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Postby Brazilian dude » Wed Aug 02, 2006 10:29 pm

The word is first recorded in a Latin text from the southern Italian town of Gaeta in 997 AD.

Funny, my neighbor pizzaiolo's name was precisely that: Domenico Gaeta. An aptronym? He was from Naples, though.

And strangely enough, an Italian slang term for what a shame is che pizza!.

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Postby skinem » Thu Aug 03, 2006 9:41 am

"Pizza"--considerably easier to use in conversation than "elastic loaves"...
http://news.yahoo.com/s/ap/20060729/ap_on_re_mi_ea/iran_foreign_words
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Postby Stargzer » Thu Aug 03, 2006 10:30 am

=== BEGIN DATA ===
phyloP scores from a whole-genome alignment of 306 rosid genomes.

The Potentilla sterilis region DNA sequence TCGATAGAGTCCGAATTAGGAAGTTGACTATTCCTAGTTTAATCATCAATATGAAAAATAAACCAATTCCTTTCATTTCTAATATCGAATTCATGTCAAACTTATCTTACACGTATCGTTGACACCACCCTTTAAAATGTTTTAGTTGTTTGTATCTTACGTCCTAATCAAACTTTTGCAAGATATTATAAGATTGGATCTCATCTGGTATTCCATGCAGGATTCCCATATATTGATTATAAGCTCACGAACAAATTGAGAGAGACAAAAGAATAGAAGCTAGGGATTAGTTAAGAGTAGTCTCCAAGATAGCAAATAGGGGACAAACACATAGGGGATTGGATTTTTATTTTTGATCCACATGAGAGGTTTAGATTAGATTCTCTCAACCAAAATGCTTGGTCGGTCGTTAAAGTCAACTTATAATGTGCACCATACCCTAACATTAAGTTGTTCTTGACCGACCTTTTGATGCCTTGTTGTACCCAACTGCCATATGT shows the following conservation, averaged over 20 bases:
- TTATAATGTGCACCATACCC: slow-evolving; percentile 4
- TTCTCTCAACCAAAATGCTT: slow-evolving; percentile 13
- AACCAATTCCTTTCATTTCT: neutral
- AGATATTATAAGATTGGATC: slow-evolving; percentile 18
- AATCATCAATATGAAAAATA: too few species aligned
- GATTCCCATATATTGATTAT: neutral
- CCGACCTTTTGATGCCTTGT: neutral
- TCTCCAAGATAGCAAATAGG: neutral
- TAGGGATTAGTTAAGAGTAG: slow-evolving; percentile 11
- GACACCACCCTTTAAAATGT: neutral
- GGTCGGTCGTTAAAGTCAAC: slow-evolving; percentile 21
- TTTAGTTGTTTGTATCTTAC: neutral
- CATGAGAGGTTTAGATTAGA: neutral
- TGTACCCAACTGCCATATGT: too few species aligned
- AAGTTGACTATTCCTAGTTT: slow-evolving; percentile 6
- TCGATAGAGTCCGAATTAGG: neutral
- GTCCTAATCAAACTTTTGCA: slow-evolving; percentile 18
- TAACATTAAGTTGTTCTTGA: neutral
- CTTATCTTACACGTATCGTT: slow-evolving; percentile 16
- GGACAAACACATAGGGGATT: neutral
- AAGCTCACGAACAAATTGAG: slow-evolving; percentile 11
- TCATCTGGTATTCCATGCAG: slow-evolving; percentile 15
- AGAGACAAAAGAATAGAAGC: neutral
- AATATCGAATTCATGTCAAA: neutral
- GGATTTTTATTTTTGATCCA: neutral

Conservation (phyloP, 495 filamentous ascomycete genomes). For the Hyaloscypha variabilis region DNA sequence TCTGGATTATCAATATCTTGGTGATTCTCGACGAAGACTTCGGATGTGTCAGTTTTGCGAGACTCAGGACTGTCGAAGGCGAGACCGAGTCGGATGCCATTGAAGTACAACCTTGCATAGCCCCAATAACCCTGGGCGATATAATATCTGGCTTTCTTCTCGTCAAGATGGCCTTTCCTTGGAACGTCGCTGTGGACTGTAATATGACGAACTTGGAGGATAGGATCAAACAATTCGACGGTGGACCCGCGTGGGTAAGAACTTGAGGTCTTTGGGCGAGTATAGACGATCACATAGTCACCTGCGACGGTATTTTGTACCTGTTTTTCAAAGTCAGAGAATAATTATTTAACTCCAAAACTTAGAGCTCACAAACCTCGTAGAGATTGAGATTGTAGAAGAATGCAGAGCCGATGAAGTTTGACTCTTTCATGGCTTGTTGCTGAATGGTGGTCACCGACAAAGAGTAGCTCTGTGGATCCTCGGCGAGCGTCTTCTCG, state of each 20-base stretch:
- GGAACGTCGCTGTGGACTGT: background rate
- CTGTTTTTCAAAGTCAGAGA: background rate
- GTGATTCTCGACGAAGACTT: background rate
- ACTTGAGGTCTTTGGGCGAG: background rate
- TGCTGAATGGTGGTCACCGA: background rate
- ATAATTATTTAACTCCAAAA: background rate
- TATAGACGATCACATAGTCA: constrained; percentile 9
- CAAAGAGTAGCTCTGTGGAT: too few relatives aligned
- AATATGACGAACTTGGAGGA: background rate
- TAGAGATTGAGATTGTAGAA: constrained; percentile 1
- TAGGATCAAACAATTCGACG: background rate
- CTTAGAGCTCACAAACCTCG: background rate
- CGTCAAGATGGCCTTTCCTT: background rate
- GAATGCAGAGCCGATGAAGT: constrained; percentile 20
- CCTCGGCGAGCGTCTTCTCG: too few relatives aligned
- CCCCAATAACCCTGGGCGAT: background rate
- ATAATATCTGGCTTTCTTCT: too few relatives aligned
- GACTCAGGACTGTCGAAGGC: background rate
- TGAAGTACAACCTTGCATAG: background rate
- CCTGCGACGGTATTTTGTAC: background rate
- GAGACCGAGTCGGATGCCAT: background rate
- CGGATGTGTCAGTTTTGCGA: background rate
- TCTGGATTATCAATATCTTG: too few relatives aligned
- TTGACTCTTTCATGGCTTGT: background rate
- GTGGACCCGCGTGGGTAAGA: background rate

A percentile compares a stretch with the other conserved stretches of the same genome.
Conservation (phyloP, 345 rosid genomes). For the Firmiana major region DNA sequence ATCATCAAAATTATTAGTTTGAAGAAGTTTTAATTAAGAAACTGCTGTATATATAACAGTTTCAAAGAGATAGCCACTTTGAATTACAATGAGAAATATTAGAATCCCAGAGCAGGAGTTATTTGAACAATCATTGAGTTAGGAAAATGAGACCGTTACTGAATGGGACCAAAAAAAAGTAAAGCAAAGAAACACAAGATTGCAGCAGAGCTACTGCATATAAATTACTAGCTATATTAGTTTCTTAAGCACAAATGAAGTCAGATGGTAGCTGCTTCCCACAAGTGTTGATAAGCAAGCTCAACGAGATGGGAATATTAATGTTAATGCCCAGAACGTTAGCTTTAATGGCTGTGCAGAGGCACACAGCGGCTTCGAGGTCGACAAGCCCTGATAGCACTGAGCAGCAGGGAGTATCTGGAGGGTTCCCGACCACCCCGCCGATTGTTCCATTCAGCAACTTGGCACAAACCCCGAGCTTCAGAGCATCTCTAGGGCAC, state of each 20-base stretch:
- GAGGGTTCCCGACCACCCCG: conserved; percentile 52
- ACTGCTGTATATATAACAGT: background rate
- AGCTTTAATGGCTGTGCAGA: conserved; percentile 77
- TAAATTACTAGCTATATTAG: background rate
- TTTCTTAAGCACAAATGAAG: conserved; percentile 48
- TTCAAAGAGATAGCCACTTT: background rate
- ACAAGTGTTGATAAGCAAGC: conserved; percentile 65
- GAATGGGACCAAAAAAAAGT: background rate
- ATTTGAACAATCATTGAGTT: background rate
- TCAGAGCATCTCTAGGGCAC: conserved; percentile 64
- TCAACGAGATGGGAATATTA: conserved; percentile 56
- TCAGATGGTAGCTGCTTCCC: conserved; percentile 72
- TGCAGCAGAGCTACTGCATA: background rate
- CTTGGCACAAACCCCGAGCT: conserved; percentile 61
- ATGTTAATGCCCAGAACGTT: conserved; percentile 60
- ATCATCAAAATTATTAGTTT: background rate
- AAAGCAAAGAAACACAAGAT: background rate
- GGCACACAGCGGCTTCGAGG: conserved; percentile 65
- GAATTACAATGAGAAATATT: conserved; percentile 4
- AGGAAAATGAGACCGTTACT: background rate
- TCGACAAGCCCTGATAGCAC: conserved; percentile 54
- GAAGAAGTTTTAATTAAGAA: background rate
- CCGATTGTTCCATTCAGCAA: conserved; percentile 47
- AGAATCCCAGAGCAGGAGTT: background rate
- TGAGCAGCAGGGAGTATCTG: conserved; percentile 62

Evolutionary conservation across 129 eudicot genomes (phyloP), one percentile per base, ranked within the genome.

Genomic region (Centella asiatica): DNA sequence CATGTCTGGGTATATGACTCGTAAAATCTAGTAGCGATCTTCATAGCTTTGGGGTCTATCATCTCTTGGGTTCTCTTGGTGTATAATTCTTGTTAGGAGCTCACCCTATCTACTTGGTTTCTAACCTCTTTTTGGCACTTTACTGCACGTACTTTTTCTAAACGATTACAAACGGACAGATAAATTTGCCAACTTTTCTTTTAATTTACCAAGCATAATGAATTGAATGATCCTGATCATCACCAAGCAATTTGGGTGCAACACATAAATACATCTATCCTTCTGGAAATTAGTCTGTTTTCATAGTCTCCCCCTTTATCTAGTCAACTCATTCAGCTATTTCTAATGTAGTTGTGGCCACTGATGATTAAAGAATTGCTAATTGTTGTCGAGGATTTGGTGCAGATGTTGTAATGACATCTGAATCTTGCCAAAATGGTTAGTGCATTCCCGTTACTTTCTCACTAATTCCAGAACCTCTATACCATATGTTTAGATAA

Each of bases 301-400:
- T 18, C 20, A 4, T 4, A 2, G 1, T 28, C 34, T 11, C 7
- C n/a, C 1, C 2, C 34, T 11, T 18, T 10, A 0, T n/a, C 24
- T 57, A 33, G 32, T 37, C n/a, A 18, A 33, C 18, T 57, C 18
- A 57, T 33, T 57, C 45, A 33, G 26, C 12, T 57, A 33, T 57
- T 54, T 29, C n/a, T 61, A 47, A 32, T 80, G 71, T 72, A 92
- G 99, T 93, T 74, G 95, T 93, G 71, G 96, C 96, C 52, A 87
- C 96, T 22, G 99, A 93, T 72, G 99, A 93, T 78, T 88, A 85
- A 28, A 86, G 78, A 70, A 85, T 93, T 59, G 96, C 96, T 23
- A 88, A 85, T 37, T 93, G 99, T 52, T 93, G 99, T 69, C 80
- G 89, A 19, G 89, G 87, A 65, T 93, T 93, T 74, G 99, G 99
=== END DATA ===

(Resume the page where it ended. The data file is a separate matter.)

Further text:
Too bad the Good Doctor couldn't trace pizza back to PIE . . . :wink:
Regards//Larry

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Postby frank » Thu Aug 03, 2006 12:15 pm

Stargzer wrote:Too bad the Good Doctor couldn't trace pizza back to PIE . . . :wink:


bite < PIE *bheid-
bit < zero grade of *bheid-, i.e. PIE *bhid-
:-)

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Postby Perry » Thu Aug 03, 2006 3:38 pm

Stargzer wrote:Too bad the Good Doctor couldn't trace pizza back to PIE . . . :wink:


Very tasty Gzr!
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Postby Stargzer » Sun Aug 06, 2006 11:28 pm

skinem wrote:"Pizza"--considerably easier to use in conversation than "elastic loaves"...
http://news.yahoo.com/s/ap/20060729/ap_on_re_mi_ea/iran_foreign_words